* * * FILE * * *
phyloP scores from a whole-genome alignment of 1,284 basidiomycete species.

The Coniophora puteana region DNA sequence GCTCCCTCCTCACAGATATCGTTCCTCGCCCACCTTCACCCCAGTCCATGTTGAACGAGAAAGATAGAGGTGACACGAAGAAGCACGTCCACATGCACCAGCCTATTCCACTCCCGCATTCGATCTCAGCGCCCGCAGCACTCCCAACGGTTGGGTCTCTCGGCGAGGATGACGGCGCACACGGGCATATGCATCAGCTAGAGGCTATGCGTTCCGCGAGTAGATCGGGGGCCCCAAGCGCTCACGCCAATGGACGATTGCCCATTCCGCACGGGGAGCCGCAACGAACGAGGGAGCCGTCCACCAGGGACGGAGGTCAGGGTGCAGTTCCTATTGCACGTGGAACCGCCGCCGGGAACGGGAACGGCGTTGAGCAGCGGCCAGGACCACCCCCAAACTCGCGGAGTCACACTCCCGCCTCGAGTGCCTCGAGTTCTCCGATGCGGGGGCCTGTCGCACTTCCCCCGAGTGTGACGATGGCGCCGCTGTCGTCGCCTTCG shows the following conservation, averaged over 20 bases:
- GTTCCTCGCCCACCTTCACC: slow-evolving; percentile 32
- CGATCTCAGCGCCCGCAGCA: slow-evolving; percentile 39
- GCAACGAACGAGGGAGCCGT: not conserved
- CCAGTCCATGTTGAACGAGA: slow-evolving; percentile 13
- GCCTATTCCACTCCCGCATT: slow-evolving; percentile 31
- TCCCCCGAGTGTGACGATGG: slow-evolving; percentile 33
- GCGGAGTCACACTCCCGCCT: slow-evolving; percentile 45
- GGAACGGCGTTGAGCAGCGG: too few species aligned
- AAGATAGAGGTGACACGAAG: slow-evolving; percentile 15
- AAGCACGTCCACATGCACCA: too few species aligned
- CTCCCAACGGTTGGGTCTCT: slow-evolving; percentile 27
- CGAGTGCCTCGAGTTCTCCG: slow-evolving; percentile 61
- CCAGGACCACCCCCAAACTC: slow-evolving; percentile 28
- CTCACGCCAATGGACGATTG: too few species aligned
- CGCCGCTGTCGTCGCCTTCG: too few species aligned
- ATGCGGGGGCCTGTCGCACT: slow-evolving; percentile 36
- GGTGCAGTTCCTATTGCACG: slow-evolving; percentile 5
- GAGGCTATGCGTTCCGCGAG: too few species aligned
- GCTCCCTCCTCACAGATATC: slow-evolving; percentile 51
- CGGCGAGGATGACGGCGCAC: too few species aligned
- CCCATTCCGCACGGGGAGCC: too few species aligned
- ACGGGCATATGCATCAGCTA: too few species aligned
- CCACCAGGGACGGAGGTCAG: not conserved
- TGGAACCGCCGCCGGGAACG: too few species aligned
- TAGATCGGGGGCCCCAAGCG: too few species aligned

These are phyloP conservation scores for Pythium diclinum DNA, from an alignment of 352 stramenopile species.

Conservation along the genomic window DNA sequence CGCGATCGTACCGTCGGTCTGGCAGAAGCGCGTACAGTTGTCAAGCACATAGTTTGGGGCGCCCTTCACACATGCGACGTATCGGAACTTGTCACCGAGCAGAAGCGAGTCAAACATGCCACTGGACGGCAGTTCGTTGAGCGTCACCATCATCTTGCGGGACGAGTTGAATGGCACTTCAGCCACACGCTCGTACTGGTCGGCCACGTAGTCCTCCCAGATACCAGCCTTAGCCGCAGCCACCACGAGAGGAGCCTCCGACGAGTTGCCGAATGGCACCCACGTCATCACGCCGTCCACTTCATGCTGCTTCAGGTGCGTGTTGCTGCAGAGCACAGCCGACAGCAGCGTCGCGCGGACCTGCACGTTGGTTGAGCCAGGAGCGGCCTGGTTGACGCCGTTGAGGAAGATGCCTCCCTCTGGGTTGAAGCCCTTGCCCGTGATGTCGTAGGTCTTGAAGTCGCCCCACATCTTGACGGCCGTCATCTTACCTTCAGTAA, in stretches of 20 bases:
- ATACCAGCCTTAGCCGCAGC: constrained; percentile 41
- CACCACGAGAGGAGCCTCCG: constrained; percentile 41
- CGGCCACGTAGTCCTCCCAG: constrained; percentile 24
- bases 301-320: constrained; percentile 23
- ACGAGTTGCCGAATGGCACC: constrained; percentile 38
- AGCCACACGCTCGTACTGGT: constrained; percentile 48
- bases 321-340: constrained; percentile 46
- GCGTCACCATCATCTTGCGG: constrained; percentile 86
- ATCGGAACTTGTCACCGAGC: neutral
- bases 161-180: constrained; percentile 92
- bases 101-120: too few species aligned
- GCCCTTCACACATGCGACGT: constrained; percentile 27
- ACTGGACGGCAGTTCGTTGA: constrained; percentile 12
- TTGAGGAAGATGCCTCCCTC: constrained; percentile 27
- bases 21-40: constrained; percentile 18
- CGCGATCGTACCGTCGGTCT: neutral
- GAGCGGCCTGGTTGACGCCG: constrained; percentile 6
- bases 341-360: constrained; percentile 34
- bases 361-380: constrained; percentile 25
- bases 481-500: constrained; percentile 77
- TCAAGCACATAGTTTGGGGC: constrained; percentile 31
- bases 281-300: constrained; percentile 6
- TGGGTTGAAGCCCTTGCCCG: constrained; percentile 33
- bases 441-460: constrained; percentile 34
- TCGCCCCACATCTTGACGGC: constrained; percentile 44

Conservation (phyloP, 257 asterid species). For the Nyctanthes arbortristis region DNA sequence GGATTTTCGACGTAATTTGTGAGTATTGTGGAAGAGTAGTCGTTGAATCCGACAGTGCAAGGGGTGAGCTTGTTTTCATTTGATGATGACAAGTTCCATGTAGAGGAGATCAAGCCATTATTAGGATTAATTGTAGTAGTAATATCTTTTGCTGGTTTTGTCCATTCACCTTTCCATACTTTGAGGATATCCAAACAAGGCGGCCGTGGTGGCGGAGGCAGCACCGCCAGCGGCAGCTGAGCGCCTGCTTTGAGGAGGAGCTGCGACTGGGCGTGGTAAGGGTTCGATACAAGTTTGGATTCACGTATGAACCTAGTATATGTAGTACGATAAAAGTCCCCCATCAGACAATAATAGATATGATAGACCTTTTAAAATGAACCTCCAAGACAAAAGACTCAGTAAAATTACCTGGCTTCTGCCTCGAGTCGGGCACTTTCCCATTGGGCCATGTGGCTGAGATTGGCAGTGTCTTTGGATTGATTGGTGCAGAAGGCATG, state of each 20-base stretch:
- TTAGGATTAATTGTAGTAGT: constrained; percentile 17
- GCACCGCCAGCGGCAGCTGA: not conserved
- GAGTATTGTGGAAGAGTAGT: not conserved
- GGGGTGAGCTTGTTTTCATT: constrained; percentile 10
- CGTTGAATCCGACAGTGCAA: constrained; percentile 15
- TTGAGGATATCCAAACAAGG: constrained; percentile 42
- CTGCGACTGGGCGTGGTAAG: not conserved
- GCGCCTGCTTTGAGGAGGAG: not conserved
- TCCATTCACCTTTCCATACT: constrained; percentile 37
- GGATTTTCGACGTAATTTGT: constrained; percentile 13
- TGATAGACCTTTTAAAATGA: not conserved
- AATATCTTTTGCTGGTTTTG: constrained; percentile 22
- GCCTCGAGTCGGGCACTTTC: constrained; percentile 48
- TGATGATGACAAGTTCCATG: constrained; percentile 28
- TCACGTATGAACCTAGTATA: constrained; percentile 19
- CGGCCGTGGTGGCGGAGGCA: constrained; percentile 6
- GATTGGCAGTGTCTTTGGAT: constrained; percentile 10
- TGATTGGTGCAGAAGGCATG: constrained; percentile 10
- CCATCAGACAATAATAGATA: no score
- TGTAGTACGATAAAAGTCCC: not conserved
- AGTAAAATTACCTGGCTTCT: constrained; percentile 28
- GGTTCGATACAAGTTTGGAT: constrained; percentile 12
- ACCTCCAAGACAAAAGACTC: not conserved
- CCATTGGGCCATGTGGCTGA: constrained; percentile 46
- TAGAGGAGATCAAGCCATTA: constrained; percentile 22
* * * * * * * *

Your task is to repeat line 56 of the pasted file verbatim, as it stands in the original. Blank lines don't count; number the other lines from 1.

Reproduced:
- TTAGGATTAATTGTAGTAGT: constrained; percentile 17